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michaelwebster

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About michaelwebster

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    Mocha

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    http://michaeldwebster.com

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  • Location
    Phillyish
  • Application Season
    Not Applicable
  • Program
    SAIC sculpture

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  1. I would look for photographers who work in similar processes and see where they went on their CV. You might not find a whole department of professors who work in alt. processes, but what you need is at least one good professor.
  2. I didn't mean that you have to have exhibition experience, I was just trying to paint a picture of what experience an "average" MFA applicant has. Its true, exhibitions don't matter at all, the portfolio is really the thing that matters. Interdisciplinary knowledge is really important too, but I was getting a vibe that the original poster didn't really have a strong idea of what the art field is now, and applying to schools "blind" is tough. More specifc experience within the art field (classes, crits, internships, exhibitions, etc.) would result in a far more successful application process
  3. yes, you should be angry, and you should be sending emails to people further up the ladder (deans, provosts, etc.) about this if you don't get anything. I am curious how you were accepted and also on academic probation before even starting school?
  4. Your most recent work looks more and more illustrative, not because its drawing, but because youre referencing more imagery from traditional fantasy genres and building more narratives. I still want to see you go back to more unusual substrates and incorporating other materials. I never thought your work looked illustrative before, but the most recent stuff does seem like illustration to me.
  5. Yes, April 15th is the required date to accept an offer (assuming most offers have some financial support attached) at most grad schools, especially public ones. If they are on the council of graduate schools, they are supposed to abide by the April 15th deadline. Many private art schools aren't in the Council. http://www.cgsnet.org/april-15-resolution There is a list of member schools in the link here.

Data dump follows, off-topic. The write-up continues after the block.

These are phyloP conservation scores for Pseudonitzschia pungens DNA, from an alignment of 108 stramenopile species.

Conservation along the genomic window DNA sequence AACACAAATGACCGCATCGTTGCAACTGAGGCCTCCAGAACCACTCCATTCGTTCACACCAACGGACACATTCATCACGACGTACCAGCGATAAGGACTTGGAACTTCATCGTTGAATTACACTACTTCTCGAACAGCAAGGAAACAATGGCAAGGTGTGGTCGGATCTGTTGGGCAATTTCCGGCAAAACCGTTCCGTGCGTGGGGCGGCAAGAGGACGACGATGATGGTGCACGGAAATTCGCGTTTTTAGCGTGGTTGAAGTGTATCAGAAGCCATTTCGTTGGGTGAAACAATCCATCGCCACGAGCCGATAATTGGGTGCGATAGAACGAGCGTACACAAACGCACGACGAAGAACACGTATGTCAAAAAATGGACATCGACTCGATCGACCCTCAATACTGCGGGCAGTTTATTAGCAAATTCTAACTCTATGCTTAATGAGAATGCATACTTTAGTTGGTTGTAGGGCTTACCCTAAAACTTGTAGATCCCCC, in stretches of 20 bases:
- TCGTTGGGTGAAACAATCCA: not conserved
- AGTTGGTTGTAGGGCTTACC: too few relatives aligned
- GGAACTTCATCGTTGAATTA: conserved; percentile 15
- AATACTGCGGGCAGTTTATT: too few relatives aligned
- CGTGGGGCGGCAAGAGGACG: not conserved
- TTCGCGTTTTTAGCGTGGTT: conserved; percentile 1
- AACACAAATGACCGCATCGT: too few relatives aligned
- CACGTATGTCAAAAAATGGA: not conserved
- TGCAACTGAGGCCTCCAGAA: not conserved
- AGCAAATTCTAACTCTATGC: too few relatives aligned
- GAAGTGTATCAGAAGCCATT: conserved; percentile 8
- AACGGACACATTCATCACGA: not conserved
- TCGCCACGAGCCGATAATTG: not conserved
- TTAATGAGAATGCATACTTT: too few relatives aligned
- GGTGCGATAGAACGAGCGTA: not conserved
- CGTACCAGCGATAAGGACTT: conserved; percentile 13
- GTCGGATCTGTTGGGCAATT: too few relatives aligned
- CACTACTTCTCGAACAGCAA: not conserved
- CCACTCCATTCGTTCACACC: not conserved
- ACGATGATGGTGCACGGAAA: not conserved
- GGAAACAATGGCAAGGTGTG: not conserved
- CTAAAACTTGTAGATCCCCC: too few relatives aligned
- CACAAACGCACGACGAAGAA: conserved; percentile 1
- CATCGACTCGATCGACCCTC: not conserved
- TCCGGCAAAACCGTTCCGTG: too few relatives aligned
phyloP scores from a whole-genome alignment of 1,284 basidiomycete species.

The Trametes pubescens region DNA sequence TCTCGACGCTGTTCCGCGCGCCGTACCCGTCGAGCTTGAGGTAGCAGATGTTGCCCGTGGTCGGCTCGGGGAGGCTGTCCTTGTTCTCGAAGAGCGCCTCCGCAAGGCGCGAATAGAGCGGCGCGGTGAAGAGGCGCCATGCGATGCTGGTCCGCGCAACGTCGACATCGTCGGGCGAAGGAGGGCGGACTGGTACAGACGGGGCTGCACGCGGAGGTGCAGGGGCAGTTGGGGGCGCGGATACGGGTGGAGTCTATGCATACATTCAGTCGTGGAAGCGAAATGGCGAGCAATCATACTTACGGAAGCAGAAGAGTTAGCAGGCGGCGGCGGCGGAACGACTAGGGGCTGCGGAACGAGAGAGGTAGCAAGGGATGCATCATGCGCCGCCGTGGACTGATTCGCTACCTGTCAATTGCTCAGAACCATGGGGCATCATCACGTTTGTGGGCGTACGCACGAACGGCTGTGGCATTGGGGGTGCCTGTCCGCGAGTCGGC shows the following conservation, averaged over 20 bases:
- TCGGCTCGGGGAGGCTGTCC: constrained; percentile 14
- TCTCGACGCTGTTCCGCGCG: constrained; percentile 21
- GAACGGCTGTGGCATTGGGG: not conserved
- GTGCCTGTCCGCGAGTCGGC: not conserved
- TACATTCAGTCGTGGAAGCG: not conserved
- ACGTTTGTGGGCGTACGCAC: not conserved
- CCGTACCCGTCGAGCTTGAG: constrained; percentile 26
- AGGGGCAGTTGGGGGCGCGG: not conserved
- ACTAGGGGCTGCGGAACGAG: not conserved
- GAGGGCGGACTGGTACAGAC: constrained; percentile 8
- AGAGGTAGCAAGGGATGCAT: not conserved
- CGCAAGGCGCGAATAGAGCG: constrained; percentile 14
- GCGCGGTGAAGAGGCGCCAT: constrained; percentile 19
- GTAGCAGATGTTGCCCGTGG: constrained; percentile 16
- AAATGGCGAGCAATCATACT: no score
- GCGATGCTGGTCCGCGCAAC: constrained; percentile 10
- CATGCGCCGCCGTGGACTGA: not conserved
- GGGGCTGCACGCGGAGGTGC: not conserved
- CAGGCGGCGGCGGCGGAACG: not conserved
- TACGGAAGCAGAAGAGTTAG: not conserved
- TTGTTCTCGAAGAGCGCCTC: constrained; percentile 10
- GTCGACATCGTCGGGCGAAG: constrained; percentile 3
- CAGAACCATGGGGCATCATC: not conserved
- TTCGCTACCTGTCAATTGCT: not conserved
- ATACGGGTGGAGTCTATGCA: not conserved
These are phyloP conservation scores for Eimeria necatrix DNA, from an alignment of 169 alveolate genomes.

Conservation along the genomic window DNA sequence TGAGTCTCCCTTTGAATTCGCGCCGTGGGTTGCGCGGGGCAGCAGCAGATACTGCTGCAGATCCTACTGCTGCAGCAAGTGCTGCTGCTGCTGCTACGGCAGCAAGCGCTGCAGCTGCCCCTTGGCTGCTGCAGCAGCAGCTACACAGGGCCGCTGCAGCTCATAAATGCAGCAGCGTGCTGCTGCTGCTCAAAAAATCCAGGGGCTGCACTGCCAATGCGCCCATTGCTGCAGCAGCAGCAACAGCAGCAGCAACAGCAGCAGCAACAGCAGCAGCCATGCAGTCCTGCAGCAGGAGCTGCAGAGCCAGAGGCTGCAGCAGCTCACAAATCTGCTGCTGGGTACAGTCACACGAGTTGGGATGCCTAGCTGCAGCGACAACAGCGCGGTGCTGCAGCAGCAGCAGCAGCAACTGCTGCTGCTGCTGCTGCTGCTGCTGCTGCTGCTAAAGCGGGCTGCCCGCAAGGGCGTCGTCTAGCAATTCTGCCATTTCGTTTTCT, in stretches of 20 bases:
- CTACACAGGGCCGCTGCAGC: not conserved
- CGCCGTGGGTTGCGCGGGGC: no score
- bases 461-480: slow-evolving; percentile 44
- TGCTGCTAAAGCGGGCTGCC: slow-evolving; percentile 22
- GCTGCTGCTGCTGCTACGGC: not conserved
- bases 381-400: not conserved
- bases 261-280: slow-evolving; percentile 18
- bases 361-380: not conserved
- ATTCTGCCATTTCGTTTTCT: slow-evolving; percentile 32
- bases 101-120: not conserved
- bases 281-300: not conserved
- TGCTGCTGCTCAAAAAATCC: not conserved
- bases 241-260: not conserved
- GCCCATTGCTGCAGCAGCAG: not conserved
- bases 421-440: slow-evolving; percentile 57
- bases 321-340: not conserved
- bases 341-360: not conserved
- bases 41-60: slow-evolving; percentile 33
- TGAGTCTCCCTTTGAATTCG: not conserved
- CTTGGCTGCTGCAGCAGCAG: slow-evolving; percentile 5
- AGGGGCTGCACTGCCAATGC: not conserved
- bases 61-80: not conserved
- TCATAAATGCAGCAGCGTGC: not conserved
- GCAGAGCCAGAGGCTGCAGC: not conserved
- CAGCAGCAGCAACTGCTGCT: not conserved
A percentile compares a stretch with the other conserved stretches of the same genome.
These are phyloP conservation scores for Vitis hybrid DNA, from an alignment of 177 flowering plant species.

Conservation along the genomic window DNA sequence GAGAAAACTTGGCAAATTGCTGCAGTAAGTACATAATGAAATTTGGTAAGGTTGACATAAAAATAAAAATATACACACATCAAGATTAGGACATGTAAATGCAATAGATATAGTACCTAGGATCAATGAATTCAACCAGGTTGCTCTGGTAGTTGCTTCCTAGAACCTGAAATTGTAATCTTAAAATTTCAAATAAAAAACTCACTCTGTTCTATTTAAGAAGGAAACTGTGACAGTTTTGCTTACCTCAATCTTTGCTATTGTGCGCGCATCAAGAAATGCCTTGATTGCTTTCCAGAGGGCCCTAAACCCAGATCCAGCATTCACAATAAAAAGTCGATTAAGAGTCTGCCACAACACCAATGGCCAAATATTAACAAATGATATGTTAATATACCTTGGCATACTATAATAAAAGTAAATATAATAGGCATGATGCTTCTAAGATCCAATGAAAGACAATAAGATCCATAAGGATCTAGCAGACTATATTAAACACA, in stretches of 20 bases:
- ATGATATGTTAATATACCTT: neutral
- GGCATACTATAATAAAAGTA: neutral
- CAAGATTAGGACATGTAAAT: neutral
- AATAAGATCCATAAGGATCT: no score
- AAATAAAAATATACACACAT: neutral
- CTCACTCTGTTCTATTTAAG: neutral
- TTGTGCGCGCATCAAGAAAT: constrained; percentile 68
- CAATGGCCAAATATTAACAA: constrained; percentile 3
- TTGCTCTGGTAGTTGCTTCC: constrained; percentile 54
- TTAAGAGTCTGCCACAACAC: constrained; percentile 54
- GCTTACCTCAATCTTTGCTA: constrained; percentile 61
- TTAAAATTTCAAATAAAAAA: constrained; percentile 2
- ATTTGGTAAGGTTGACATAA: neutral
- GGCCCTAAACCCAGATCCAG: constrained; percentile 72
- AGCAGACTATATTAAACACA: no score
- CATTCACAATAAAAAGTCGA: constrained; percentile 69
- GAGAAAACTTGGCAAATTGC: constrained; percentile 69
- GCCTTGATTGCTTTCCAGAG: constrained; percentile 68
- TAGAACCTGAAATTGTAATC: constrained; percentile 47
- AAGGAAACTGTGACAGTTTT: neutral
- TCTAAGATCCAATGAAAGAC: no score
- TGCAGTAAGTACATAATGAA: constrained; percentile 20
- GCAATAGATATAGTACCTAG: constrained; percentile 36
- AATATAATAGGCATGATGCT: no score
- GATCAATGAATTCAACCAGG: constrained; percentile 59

6. If you want to teach the most important factor is actual teaching expereince as an "instructor of record." If one school will give you that opportunity, that school will be a better choice. If school 1 only offers you TA posiitons but doesn't let you teach your own class, then you will not be able to teach until you have a really strong exhibiton history and experience, so that may likely be a decade down the road. If you want to exhibit in international biennials, then option 3 would give you a better jump start towards that, but if you want to exhibit more in metalsmithing and jewelry
  7. It all depends on what you want. If you want to push yourself and learn the most you could from an MFA, then option 1 is not for you. If you don't want to take out a lot of loans and have to pay them back over years then option 3 is not for you. Option 2 is somewhere in between, but getting another fully funded MFA offer after the post bac would not necessarily happen. You haven't mentioned what you want to do with your degree, whether its making a living from selling your work internationally, on a more regional scope, teaching at some level, or working another job while making art part-
  8. Following up on dimensionsvariable, SAIC has the only performance art department in the country and from everything I have seen I would also say its a much better school all around. And I am not saying this just because I went there, I will point out the school's flaws as soon as anyone, but SAIC wins hands down in performance.
  9. if funding is similar it should be an easy choice if you are interested in performance.
  10. Bard has a strong curatorial studies program, and it doesn't hurt to possibly cross paths with many curators while in school. But if its all low res then maybe artists don't meet the curators often?
  11. I must keep skipping over the C, haha, well yes I meant abstraction.
  12. I wasn't talking about going back to the evolution towards a universal aesthetics, I am well aware of art history (no need to be condescending), and I am not talking about aestheticisms. I am talking about art historians who have realized that the notion of art as a means of transgression, its attempts at freedom from external determination, and the remanants of avant-gardism place the struggle for pure abstration within the larger scope of modernism rather than define it. Groups such as the constructivists, dadaists, surrealists, and cubism's challenge to perspective are good examples of wo
  13. I love Conversation Pieces and The One and the Many by Grant Kester. Definitely about sincerety, empathy, honesty, and the ethical questions raised through art practice. In regards to the naming, most of the good art historians I have read have mostly abandoned post-modernism unless they leave it between scare quotes. Many have realized that art made in the 1960s-1980s was not the colossal shift that Greenberg and Fried made it out to be, and that we are still dealing with most of the same frameworks that artists were dealing with at the beginning of the 20th century. So instead of jump
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